Monday, 1 August 2011

Cameron and Osbourne in favour of single economic government

George Osbourne and Cast Iron Dave have both publicly stated their belief that the EU should move towards greater economic integration to protect the euro and that a single eurozone economy is in our national interest.
I think we have to accept that greater eurozone integration is necessary to make the single currency work and that is very much in our national interest
- George Osbourne
[The eurozone will have to move] towards much more single economic government
- David Cameron
The single currency can't work when it is the currency for many different economies that are linked by only a common unit and interest rate. The German government controls the German economy, the French government controls the French economy, the Greek government ... well, technically the Greek government controls the Greek economy but in reality they're administering it to a set of rules drawn up by the EU Central Bank.

How do you ensure those economies are being run in a way that is compatible with each others' economic policies and objectives and working to a common goal? The simple answer is that you can't unless you have a single economic area with a common treasury and finance minister and control of that single economy - including taxation - sitting with that finance minister.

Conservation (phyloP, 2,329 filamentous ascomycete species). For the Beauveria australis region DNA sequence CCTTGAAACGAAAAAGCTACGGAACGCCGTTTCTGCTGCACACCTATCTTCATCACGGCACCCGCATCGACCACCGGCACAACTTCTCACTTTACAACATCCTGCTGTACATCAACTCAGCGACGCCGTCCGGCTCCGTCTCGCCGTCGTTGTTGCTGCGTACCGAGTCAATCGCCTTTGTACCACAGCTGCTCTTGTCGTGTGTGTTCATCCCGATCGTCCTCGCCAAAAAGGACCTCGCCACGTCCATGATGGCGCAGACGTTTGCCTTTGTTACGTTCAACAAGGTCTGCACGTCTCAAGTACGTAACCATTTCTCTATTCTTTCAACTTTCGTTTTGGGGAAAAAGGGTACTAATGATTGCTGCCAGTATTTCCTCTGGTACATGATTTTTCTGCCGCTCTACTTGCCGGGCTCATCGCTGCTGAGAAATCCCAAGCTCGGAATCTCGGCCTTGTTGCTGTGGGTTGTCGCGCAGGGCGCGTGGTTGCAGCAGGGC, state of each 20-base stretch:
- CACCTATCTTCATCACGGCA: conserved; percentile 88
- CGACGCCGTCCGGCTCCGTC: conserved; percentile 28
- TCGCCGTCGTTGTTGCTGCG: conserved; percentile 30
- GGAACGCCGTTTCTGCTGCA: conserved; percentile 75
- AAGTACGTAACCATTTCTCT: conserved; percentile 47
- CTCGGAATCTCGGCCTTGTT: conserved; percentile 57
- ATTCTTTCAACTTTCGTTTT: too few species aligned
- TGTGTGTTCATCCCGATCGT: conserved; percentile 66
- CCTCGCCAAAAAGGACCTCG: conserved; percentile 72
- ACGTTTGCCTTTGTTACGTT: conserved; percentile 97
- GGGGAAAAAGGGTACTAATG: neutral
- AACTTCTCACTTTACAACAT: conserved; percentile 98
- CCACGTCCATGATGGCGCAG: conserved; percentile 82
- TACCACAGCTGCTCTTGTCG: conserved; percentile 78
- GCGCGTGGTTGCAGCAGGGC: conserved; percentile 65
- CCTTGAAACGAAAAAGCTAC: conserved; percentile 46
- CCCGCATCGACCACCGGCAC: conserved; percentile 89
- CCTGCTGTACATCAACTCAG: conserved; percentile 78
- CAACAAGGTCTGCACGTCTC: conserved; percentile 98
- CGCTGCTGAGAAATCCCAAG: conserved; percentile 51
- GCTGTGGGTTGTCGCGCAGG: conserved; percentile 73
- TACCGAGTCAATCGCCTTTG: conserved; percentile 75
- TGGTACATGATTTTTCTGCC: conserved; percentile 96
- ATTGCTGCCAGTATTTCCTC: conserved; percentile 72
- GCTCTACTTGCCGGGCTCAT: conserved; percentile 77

The problem is, what's good for Germany and France isn't good for Italy and Greece and vice versa. The German economy is too strong but as the biggest economy in the EU (and the one contributing most to the bailout funds) they have to protect it. If Germany pulled out of the euro it would become worthless. That means interest rates are kept at a level that suits Germany but which damages weaker economies like Greece and Portugal.

To level the economies of every member of the eurozone would require massive capital investment - we're talking more money that the EU has got, probably more money than there is in the world. The only option to level the eurozone economies is to drag down the strong economies which isn't an option - no government (apart from the British government, possibly) is going to deliberately sabotage their economy to protect the euro. In short, the euro is doomed to failure. The recession has shown how weak the euro is as a concept, not just as a currency.

It is incredibly naive to think that tighter economic integration and the ultimate aim of a single economic area under EU central control will exclude non-members of the eurozone.  The UK will be required to integrate with the eurozone to a certain extent and through the traditional gold-plating of EU legislation, the UK will become even tighter integrated than the EU requires.

The only safe position to take on the euro and tighter economic integration with the EU is to be well away from it.  Well away from the euro, well away from the financially illiterate eurocrats, well away from the bankrupt eurozone countries and well away from the EU.
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